Case in point: Thursday afternoon, a handful of kids from my 6th grade class knock on the door. I open the door and see them sitting outside on the ground and they are silent and looking awkward.
6th: Hey….do you have…one of those things?
6th: You know, one of those things that a person needs.
K: [Confused look on face]
6th: The thing that you use…
K (thinking): Is this happening? Am I listening correctly?
6th: We heard…(laughing)
K: What do you guys need?
Brayan: (pulling out wallet) This! This is what we need (opens up wallet and shows me an unused condom).
K (thought process/freak out in head): Dude, you are 12 years old. You don’t have a girlfriend. Are you just carrying that around as some sort of status symbol? Still, you’re freaking me out. How am I ever going to be able to give you sex ed charlas without feeling like a parent? Or worse, a whore because I ‘have the information’? And why are you coming to me asking for condoms? Do I have some sort of rep as the condom girl? Or maybe it’s a good thing that you’re coming to me, because you feel as though you are comfortable enough with me to ask questions. I should be helping you, right? Dang Brayan, you are 12!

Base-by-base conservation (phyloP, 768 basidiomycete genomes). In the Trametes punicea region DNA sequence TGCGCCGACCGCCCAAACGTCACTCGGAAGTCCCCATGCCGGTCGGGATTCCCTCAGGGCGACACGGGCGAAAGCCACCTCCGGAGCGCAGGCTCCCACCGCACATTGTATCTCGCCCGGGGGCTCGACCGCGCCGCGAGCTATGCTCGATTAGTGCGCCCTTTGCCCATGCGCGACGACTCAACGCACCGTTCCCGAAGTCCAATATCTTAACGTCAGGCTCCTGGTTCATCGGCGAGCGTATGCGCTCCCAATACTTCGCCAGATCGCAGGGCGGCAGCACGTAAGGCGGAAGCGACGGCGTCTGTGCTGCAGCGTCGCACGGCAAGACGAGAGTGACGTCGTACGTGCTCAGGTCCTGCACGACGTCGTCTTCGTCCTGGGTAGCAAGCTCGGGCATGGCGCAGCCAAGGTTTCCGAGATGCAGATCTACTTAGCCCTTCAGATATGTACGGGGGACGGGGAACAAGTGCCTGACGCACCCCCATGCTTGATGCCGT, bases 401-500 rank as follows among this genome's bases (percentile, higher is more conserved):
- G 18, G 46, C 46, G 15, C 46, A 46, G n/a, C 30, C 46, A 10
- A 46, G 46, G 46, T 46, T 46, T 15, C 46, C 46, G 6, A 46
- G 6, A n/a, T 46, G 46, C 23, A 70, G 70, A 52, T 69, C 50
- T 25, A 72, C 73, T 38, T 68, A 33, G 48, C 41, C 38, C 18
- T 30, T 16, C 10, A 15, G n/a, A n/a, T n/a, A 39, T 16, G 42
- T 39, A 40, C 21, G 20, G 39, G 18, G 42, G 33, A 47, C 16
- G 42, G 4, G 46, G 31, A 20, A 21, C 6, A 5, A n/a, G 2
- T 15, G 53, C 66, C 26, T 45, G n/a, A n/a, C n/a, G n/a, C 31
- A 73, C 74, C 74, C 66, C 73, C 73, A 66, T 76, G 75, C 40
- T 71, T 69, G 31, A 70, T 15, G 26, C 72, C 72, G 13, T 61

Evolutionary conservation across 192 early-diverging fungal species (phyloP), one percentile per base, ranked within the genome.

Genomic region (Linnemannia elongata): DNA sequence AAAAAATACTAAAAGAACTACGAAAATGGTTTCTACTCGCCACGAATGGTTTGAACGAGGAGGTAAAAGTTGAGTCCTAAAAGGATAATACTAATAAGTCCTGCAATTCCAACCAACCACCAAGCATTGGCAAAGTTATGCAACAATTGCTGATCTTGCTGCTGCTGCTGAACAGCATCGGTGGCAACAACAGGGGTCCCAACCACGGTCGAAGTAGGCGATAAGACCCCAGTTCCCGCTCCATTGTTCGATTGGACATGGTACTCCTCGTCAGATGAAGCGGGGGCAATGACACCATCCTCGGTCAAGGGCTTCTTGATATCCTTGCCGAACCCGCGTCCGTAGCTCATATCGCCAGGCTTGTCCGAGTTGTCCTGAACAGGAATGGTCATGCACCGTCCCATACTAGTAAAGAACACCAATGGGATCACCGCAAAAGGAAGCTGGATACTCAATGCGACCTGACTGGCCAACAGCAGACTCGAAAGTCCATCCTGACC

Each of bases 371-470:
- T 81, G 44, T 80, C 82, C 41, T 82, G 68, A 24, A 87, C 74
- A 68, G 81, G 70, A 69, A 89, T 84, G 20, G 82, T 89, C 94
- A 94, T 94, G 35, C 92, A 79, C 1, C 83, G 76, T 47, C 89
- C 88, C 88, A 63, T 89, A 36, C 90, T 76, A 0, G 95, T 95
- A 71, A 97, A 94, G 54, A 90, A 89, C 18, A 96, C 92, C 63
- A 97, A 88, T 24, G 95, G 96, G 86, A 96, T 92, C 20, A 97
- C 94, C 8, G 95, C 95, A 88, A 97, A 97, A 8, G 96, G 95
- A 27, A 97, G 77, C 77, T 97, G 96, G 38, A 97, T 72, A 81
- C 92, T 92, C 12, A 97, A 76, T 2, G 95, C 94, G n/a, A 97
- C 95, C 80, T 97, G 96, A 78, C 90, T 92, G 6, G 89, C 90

Brayan: We need one of these.
K: For what? No way!
The aforementioned statement in Spanish is ‘Por? No, papa!’…but I said it in a way that sounded more like ‘porno papa’ (porn potato) and the kids called me on it. They started asking, “What’s porn?”
That’s when I told them that if they want some condoms, they could go to the health center and get them because they are cheap and available. I have to get cracking on those sex ed charlas soon. As for the explanation of porn, I didn’t even get to that. They booked as soon as I told them that the health center had condoms.
So there you go Tony Akins, again with the potatoes.